Pain Management Options at Sonoran Pain Management
Want to learn more about a pain management treatment? On this page, you can read short summaries of procedures, watch videos, or download brochures with more detailed information. If you see a chronic pain condition you’re not familiar with, view this resource page to learn more about the condition’s pathology, diagnosis, and treatment. For additional information, contact Sonoran Pain Management at 602-795-PAIN. Pain management services are available in Phoenix and Tempe, AZ.
- Cervical Facet Radiofrequency Ablation
- Cooled Radiofrequency Treatment (COOLIEF*)
- Dorsal Root Ganglion (DRG) Stimulation
- Epidural Steroid Injections (Cervical, Lumbar, Thoracic)
- Facet Joint Injections
- Lumbar Sympathetic Blocks
- Major Joint Injections
- Nerve Blocks
- Percutaneous Disc Decompression
- RACZ Caudal Neurolysis
- Sacroiliac Joint Steroid Injections
- Spinal Cord Stimulator Trial/Implant
- Trigger Point Injections
Cervical Facet Radiofrequency Ablation
This minimally invasive procedure is used by providers at Sonoran Pain Management to reduce or eliminate pain caused by damaged facet joints. In the procedure, a special electrode is positioned in the medial branch nerves (using fluoroscopic guidance). Once placed, a weak electric current is emitted to test the placement. If placement is accurate, the provider cauterizes the nerve, disrupting pain signals that travel between the brain and the neck. This procedure may offer longer lasting pain relief than what is possible with steroid block injections.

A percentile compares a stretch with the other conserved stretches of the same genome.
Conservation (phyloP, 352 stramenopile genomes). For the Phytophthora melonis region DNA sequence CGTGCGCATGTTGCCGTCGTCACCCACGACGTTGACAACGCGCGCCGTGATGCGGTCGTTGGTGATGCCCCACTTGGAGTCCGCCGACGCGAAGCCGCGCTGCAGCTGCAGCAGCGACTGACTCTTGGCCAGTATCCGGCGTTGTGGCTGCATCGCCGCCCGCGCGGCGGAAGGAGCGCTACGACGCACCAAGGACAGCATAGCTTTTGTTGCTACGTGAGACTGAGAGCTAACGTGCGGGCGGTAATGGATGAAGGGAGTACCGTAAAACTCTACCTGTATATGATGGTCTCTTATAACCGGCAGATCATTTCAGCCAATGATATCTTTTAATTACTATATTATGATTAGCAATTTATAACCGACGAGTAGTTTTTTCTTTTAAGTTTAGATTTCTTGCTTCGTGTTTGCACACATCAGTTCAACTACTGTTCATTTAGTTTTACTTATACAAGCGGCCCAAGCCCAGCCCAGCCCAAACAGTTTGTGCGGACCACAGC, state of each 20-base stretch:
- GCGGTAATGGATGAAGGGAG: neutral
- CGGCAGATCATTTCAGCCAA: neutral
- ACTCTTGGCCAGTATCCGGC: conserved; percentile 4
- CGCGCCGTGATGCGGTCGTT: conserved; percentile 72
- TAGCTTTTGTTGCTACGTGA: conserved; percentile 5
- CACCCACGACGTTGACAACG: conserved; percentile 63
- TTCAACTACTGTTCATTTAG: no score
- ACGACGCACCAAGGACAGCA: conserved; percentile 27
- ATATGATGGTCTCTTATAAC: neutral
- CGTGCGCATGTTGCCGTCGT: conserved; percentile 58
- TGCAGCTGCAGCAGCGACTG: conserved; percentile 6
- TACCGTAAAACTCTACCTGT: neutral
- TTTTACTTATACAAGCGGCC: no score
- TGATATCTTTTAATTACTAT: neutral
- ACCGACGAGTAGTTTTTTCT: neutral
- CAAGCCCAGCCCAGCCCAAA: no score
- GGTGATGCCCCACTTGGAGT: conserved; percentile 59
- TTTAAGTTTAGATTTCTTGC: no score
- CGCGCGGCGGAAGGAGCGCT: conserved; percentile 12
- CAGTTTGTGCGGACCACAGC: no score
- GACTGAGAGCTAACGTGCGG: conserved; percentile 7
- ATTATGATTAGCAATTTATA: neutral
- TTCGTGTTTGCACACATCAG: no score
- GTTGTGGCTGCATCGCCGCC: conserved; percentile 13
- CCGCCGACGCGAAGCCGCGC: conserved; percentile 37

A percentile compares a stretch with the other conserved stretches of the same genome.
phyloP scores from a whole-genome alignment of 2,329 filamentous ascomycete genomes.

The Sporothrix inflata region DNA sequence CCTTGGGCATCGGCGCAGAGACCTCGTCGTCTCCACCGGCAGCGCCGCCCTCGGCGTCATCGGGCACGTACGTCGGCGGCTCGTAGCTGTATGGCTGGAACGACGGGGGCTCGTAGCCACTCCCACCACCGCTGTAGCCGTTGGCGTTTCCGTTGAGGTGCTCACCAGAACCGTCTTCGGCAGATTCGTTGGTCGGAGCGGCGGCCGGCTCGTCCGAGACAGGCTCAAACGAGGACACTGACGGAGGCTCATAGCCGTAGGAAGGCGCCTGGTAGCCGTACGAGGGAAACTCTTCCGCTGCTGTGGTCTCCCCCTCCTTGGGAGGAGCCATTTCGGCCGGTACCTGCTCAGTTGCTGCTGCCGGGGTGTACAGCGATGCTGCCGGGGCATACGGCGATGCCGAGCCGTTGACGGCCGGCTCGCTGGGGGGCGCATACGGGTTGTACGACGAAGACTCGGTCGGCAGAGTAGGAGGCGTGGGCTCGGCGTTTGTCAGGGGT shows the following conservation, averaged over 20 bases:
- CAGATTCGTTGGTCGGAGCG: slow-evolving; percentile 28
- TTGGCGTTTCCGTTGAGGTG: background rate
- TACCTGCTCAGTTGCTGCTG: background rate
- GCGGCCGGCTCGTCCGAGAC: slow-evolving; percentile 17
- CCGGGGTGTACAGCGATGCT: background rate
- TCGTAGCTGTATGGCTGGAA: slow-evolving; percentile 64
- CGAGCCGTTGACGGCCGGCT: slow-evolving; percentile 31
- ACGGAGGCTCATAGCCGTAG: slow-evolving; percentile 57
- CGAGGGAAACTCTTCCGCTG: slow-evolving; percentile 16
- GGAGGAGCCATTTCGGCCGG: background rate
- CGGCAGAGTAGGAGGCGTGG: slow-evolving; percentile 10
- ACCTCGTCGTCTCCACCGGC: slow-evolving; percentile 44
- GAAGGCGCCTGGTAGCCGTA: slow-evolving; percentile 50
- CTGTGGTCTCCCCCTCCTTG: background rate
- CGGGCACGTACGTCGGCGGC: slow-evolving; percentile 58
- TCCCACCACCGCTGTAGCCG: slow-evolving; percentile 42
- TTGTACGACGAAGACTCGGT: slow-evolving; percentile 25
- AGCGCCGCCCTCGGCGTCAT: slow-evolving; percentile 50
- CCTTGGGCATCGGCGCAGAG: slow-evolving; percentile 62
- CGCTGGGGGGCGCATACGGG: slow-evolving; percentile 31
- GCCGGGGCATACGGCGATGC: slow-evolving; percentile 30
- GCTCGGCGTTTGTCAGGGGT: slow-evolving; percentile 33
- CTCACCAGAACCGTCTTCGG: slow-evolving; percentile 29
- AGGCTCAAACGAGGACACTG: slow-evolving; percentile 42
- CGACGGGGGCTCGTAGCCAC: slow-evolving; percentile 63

Cooled Radiofrequency Treatment (COOLIEF*)
Many patients with chronic hip, knee or SI joint pain are now finding relief through COOLIEF*, a cooled radiofrequency (RF) treatment that is opening up possibilities for adults with joint pain throughout the Phoenix and Tempe areas. Non-surgical and non-narcotic, the brief outpatient COOLIEF* procedure involves a trained pain management specialist or physician directly introducing cooled radiofrequency energy to a larger treatment area than what is possible in conventional RF treatments. This approach targets the sensory nerves that are responsible for sending pain signals to the brain. No excessive heating is used in this procedure, which typically takes less than 20 minutes (hip), 2.5 minutes per nerve (knee), or 25-45 minutes (SI joint). There is no incision, and most patients begin to notice pain relief within just one to two weeks following treatment. For patients who want to avoid long-term opioid use, chronic pain and surgery, COOLIEF* is an excellent minimally invasive outpatient alternative. COOLIEF* offers effective pain relief, greater mobility, and quicker recovery time – all in a cost-effective manner.